Review : The Whigs - Enjoy the Company
PopmattersIf you looked at the flip side of the jewel case for this Athens, Georgia group’s fourth CD, Enjoy the Company, you’d be forgiven for thinking that the entire thing was one big throwback. “Staying Alive”, the opening cut and longest track clocking in at more than eight minutes, might make you think of a certain Bee Gees mega hit. “Thank You” might have you recalling Led Zeppelin’s second album. There’s also a song called “Rock and Roll Forever”, which is a song about, yes, playing rock music, which recalls the work of many rock bands/musicians that sung about rock or being in rock bands, such as Chuck Berry, the Rolling Stones, Led Zeppelin, Velvet Underground, AC/DC and the Ramones. And when you finally put the disc in your player and hear those opening notes to “Staying Alive”, with its stick-in-your-head melody, rolling guitars and jittery saxophone, you might be forgiven for feeling the song was a cover by some long-lost and forgotten ‘70s AM radio band. For some reason, I think about Pilot’s one mid-‘70s hit “Magic” when hearing “Staying Alive”, though the melodies are quite a bit dissimilar. But a similar radio-polished vibe is definitely there. Shrug. Maybe it’s just me.
All in all, Enjoy the Company is one big rock and roll party, partially cribbing from the sounds of yesterday while sounding remarkably contemporary – the whole thing sounds a little Foo Fighters-ish to these ears. Part of the latter might be because lauded pseudo-indie producer John Agnello has a hand in the proceedings, as he did on records for the likes of Sonic Youth, Dinosaur Jr., the Hold Steady and Drive-By Truckers. That is part of Enjoy the Company’s appeal. It sounds like something from a variety of eras, and some credit must be given where credit is due. The songs themselves are actually pretty on the spot, for the most part. There’s nothing here that’s going to alight the rock and roll world afire, but the 10 tracks that bulk up Enjoy the Company are generally pretty melodically tornado-proof, even if they may also be a tad bit inconsequential, if not silly. For instance, first single “Summer Heat” is simply about a friend who gets incarcerated over the triviality of an unpaid speeding ticket after being thrown out of a bar. Hardly the stuff that makes for sterling rock songs, per se, but it is catchy enough in its own way if you don’t pay much scrutiny to the song’s origins. In fact, you might find yourself pumping your fist in the air to it, which is pretty much the sole utility to the piece in question. Which is, of course, not a bad thing. Not a bad thing at all....full text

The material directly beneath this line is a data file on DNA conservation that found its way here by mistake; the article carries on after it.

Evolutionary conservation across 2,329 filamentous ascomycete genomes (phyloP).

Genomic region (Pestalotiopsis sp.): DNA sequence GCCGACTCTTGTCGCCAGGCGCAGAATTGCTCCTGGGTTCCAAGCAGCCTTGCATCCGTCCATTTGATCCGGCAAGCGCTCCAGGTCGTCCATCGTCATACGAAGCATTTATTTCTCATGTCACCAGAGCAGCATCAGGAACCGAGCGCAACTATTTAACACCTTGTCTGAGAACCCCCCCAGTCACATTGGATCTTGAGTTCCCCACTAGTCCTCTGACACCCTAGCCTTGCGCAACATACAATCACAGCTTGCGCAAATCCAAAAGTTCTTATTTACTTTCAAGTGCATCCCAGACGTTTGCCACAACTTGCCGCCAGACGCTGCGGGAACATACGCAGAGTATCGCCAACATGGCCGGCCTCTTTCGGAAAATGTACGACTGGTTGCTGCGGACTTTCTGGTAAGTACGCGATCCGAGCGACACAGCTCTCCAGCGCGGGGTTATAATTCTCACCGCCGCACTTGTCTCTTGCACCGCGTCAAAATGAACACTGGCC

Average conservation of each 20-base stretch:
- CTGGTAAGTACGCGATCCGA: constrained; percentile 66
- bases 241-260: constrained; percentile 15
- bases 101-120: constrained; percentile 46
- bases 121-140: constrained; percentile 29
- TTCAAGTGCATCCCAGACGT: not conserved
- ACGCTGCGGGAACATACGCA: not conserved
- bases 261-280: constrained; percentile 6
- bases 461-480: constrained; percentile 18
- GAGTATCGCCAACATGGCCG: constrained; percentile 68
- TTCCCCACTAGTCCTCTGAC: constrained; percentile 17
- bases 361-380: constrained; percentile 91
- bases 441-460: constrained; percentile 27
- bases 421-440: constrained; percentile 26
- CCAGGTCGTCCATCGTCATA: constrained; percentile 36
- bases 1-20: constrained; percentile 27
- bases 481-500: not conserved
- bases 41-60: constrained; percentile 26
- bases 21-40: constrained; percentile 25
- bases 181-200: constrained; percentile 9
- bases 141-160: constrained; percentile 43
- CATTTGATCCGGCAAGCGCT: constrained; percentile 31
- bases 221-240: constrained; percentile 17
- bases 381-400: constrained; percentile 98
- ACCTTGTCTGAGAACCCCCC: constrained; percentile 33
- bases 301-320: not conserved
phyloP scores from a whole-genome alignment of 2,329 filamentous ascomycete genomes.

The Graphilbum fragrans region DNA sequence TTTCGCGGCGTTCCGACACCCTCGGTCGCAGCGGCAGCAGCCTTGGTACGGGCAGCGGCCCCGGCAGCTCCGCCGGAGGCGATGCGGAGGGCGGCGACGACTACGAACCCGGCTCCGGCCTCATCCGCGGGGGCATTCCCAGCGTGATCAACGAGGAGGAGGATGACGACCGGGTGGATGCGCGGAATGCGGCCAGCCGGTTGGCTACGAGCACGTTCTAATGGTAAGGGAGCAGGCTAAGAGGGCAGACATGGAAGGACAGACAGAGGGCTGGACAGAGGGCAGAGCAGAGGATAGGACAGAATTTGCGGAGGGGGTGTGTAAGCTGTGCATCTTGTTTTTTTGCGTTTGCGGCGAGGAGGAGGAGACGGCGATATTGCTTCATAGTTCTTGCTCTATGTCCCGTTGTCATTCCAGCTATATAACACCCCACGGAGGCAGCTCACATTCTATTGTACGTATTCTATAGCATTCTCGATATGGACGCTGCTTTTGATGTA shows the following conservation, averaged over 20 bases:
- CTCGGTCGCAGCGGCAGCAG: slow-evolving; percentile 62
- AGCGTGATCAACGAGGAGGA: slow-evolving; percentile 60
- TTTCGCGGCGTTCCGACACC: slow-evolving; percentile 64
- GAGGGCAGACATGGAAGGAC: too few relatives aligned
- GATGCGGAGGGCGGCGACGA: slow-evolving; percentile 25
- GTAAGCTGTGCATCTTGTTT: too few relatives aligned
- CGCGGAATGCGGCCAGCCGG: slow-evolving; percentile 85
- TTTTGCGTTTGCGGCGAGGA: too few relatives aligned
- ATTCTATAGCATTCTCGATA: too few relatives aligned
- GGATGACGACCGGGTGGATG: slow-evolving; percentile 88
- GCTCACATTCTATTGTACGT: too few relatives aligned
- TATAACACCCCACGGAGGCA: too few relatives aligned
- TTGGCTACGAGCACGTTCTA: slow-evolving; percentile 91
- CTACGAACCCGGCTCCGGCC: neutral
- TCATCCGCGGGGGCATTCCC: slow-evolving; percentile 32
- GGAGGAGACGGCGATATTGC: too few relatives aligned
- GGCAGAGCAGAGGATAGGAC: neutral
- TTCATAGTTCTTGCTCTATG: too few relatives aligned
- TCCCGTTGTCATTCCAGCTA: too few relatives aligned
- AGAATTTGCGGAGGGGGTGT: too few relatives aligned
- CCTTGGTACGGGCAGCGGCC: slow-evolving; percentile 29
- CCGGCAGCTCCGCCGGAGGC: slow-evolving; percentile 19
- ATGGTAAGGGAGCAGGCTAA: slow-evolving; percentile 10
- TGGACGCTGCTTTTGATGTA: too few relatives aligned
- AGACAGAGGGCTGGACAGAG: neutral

ConsequenceofsoundThe story of The Whigs goes something like this: Three aspiring rockers out of the University of Georgia formed a band that emerged in the mid-aughts with their sophomore LP, Mission Control, which provided Dandy Warhols fans a safe alternative for their it’s-five-o’clock-on-a-sunny-Friday, downtown, happy hour rawk fixes. Then, they lost a primary co-songwriter in Hank Sullivant to a little up-and-coming group called MGMT, and with one disappointing effort in 2010’s In the Dark, all that hype began to dwindle.
Their fourth LP, Enjoy the Company, reveals a band who has regained some confidence in what they do best, with predictably mixed results. Roughly half of Enjoy consists of cuts that should work very well from the outdoor festival stage — they’re reasonably thoughtful, and, even better, a refreshing take on the Southern-tinged garage rock sub-genre that their former tour-mates Kings of Leon have been steadily debasing since “Use Somebody”. The other songs are convenient for the necessary port-a-potty and beer tent runs designated for those times in a rock set that there’s just no reason to be present for.
Like many successful comeback records, Enjoy declares itself as such from its very first notes. “Staying Alive” is quite possibly the band’s best song to date, and manages to use each of its euphoric, drum smashin’, guitar shreddin’, horn blarin’ eight minutes and change to gradually climb to a dazzling release without feeling unnecessarily prolonged. Second-half highlight “Couple of Kids” is the flip-side to that: a stagnant, low-key drum-and-bass groove that frontman Parker Gispert uses to repeatedly remind us that he and his significant other are still just a “coupla kids, baby, coupla kids”....full text
AllmusicA common complaint leveled against Athens, Georgia trio the Whigs is that they've been too stuck in the past, determined to re-create the glory days of grunge. They do their best to shake off these criticisms on their fourth album Enjoy the Company, leaving behind heavy, churning riffs in favor of bright, effervescent guitar pop that places melody front and center. By embracing such clear-eyed pop and spiking their hooks with horns -- they're there on the opening "Staying Alive," goosing the chorus to greater heights -- they're inviting comparisons with Spoon, and they come out quite favorably. Whenever they leaned too heavily on their guitars, the Whigs seemed slightly desperate, but by toning the volume down and lying back, they seem comfortable throughout Enjoy the Company. Certainly, this is adult alternative pop, both in its subject and tenor, but that's the appealing thing about it: the Whigs have zeroed in on their strengths and wound up with a rich, layered pop album that suggests a long, interesting future....full text
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If someone stares to you do you stare back?